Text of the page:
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D-2 The Victoria Trial: A School-Based Health Education Program to Reduce the Risk of Obesity Among a High-Risk Population
Celebration of Research and Creative Scholarship
  • Maximino Alfredo Mejia, Andrews University
  • Anneris Coria-Navia, Andrews University
  • Griselda Uriegas-Mejia, OptiHealth, PLLC
  • Sherine Brown-Fraser, Andrews University
  • Sergio E Uriegas, Tamaulipas, Mexico, Department of Health
  • Maria de Jesus Martinez, Tamaulipas, Department of Health
  • Rembrandt Reyes, Department of Health Tamaulipas
  • Armando Ramirez, Secretary of Education, Tamaulipas
  • Maria Elena Acosta, Universidad de Montemorelos
  • Gregory Morrow, Andrews University
  • Gretchen Krivak, Andrews University
  • Yadhira C Hernandez, Department of Health, Tamaulipas
  • Dacia Camacho, Department of Health, Tamaulipas
  • Albert Sanchez, Weimar Institute
Presenter Status
Associate Professor, Department of Public Health, Nutrition and Wellness
Second Presenter Status
Associate Professor, Teaching, Learning and Curriculum
Third Presenter Status
Consultant, Psycology and Curriculum Development
Fourth Presenter Status
Associate Professor, Public Health, Nutrition and Wellness
Fifth Presenter Status
Officer, Prevention Services
Sixth Presenter Status
Officer, Prevention Services
Seventh Presenter Status
Officer, Prevention Services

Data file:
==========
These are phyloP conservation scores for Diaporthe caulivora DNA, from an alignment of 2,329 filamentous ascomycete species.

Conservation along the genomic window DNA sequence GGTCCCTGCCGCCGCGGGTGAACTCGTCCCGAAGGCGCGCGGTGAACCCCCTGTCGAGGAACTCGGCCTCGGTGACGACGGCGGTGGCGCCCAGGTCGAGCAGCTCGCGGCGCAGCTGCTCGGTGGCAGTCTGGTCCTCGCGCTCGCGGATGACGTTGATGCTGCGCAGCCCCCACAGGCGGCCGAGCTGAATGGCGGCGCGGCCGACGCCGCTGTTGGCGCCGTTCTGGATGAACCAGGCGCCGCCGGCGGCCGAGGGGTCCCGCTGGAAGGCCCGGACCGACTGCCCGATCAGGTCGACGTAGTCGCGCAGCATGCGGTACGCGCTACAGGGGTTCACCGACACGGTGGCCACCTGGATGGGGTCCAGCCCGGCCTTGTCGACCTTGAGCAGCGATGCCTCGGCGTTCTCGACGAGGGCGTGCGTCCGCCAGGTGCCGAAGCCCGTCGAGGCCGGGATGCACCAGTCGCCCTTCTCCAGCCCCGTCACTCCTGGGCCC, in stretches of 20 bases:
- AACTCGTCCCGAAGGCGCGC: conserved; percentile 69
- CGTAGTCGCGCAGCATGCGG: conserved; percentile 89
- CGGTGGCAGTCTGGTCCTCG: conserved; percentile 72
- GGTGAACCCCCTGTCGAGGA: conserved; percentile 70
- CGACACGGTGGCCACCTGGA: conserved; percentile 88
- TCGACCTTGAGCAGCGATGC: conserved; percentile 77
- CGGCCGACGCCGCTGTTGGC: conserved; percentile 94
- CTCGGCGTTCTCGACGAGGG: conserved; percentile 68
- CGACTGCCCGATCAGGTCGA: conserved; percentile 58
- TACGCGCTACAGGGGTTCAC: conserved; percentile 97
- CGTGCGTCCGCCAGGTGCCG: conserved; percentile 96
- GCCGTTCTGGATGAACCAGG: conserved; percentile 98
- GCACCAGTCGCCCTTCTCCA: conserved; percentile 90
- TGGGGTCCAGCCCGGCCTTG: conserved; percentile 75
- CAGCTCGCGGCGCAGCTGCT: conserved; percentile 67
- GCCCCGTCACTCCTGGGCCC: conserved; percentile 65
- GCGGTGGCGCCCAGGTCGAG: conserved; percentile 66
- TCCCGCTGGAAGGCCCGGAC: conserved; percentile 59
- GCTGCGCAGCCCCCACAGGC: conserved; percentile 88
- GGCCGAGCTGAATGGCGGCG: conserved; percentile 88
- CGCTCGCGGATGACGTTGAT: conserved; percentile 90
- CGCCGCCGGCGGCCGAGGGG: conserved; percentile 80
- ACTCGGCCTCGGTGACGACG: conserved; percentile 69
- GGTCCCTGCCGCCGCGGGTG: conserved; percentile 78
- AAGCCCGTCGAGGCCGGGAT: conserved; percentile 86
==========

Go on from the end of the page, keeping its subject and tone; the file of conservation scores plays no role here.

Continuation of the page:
Eighth Presenter Status
Physical Education Instructor
Ninth Presenter Status
Nutrition Professor, School of Public Health
Tenth Presenter Status
Assistant Professor, Public Health, Nutrition and Wellness
Eleventh Presenter Status
Assistant Professor, Public Health, Nutrition and Wellness
Preferred Session
Oral Session
Start Date
4-11-2016 3:15 PM
End Date
4-11-2016 3:30 PM
Presentation Abstract
Background: Childhood obesity is a mayor global public health problem which affect disproportionately Hispanic children. Therefore, The Amate, Activate, Cuidate, Comparte [Love Yourself, Activate Yourself, Take Care of Yourself, and Share] model was tested in two schools that have a high rate of overweight (30%) and obesity (26%) in Tamaulipas, Mexico. Methods: This health education model that includes physical activity, nutrition education and school-lunch was pilot tested in two schools, with an experimental and control group. The curriculum was based in social cognitive theory, positive psychology and pedagogical principles. This health and wellness model was developed and implemented through the synergistic work of Andrews University, the Department of Health, the Department of Education of Tamaulipas, local schools, parents, teachers, and children. The body mass index (BMI), eating habits, and physical activity were assessed before and after the intervention. Results: The trend in body mass index (BMI) of the children in the experimental group was reversed while BMI in the control group continued climbing. Conclusion: The program has been effective to change the trend in body mass index (BMI) of the children in the experimental group. The model deserves to be tested in more schools for a longer period of time.
Acknowledgments

This research was partially funded by the Andrews University through the Faculty Research Grant Office of Research and Creative Scholarship

Citation Information
Maximino Alfredo Mejia, Anneris Coria-Navia, Griselda Uriegas-Mejia, Sherine Brown-Fraser, et al.. "D-2 The Victoria Trial: A School-Based Health Education Program to Reduce the Risk of Obesity Among a High-Risk Population" (2016)
Available at: http://works.bepress.com/anneris-coria-navia/2/